I PM'd you to avert any belaboring of the matter in the forum but since you reposted my PM here, I'll say I still believe the dough in the video has no oil added on top. On my good days I've achieved Neapolitan doughs that look like that - in fact I may make one up and take some pictures to illustrate the phenomenon.
This picture of your friend's commercial operation slathering olive oil on the dough mass proves it is indeed being done by at least some pizzeria operators. I will say that dough does not look like and in fact cannot be true Neapolitan dough which necessarily excludes the use of oil in or on the dough. Further, I would hazard a guess that those balls are shaped with table rolling so the oil remains on the outside of the hunk of dough.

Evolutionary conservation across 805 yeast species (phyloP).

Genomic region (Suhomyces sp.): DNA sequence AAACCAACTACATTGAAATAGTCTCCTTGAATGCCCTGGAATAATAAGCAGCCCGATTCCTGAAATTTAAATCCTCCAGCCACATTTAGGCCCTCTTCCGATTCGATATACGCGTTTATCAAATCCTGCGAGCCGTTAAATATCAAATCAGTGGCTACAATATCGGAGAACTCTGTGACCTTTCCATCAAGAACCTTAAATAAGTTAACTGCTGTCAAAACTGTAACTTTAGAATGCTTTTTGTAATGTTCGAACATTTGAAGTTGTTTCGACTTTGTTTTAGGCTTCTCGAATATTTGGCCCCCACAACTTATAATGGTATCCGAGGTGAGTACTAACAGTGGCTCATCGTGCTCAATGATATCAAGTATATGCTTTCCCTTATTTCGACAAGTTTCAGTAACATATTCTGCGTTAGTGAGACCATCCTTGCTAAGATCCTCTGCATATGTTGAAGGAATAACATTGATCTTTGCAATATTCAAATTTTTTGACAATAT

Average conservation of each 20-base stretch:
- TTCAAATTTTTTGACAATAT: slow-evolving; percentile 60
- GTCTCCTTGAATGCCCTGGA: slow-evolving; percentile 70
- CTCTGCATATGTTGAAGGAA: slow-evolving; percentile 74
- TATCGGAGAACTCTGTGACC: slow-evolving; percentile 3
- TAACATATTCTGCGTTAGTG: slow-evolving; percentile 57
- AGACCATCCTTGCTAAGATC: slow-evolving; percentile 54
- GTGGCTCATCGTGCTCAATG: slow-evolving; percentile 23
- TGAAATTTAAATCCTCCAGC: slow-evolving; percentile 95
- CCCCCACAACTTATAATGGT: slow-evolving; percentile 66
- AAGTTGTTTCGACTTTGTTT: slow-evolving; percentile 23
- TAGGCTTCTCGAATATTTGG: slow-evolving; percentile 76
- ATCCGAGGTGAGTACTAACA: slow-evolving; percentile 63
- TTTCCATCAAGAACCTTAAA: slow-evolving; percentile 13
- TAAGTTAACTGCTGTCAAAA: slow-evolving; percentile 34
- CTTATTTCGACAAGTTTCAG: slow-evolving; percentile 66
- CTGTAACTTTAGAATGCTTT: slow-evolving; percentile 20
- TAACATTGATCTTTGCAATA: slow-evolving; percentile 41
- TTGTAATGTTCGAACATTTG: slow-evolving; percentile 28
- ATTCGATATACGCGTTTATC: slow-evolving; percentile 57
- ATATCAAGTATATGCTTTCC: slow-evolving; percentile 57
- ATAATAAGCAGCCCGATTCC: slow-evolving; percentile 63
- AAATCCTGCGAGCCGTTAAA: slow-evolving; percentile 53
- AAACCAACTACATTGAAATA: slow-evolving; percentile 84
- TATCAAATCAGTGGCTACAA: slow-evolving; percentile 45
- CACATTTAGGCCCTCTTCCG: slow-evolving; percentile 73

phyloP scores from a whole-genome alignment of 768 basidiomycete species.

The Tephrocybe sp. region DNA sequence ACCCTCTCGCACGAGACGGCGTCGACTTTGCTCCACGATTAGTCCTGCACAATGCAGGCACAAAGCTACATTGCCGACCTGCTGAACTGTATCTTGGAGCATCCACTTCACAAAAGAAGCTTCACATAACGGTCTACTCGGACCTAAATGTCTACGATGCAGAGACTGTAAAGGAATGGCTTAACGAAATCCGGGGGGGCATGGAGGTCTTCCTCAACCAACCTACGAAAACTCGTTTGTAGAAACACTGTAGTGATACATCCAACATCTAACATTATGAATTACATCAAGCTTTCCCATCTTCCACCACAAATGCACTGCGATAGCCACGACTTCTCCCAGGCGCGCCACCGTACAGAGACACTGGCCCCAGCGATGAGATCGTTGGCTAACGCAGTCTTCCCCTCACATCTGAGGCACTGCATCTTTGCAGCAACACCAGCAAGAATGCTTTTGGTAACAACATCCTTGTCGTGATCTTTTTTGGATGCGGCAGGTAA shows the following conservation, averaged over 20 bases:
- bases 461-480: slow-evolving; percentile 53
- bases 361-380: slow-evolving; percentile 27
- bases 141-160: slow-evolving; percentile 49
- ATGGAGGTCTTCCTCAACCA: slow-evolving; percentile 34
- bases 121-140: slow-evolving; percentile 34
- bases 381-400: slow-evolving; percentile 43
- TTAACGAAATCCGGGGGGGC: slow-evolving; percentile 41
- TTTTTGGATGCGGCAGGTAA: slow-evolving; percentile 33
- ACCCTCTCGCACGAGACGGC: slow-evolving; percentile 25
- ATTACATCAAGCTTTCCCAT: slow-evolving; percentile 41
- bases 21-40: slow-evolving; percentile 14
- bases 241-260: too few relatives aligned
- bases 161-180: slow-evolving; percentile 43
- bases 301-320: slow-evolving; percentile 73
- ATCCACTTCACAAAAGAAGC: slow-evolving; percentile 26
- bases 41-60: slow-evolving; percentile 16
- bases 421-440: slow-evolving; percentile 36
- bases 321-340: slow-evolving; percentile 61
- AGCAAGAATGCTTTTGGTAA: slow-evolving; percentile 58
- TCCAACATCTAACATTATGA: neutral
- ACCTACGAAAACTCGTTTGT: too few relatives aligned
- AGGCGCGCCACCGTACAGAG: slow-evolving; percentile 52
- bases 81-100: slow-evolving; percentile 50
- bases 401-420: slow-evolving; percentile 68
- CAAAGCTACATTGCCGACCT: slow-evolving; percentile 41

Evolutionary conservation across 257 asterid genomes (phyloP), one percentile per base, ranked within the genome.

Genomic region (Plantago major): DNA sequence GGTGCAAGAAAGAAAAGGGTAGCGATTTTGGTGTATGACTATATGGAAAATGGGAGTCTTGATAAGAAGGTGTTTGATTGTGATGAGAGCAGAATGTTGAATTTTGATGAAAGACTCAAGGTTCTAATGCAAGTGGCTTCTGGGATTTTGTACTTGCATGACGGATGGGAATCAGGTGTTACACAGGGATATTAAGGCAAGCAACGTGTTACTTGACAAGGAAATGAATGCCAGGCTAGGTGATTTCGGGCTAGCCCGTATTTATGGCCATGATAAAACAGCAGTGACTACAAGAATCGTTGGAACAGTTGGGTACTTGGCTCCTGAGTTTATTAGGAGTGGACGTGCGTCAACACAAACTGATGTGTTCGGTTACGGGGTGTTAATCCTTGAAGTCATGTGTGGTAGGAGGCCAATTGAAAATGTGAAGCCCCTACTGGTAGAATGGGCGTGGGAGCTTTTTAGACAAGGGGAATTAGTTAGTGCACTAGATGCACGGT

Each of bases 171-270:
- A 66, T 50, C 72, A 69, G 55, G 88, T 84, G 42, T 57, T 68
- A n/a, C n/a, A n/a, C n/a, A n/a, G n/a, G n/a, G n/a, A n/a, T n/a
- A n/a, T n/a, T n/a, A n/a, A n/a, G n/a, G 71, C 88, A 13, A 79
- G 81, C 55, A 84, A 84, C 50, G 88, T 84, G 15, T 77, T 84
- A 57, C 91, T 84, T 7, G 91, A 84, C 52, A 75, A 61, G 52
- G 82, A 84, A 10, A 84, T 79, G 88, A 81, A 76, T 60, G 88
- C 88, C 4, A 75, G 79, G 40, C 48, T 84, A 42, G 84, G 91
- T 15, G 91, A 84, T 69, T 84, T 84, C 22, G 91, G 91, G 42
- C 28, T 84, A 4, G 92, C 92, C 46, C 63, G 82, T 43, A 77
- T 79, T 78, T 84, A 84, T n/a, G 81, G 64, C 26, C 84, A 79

By contrast, with the way the dough in the video is shaped, any added layer of oil would inhibit self-adherence of the newly formed ball after it is twisted, rolled, and tucked in on itself. That would result in a cinnamon-roll like glob with internal irregularities. Neapolitan dough balls are sensitive to this problem which is why the use of much bench flour and/or poor ball forming techniques show up as weak spots down the line when the skin is formed.
In addition to the absence of signs of oil on the counter or on his hands and the tight adherence of dough to the counter, looking carefully (in HQ mode), the sheen is even and omnipresent even in the gullies of newly stretched out dough, between portions that are torn off, and on regions that are newly exposed to the surface.
Also it is worth noting the camera angle is positioned from the side to highlight the sheen on the surface. If viewed straight on this sheen would be less pronounced.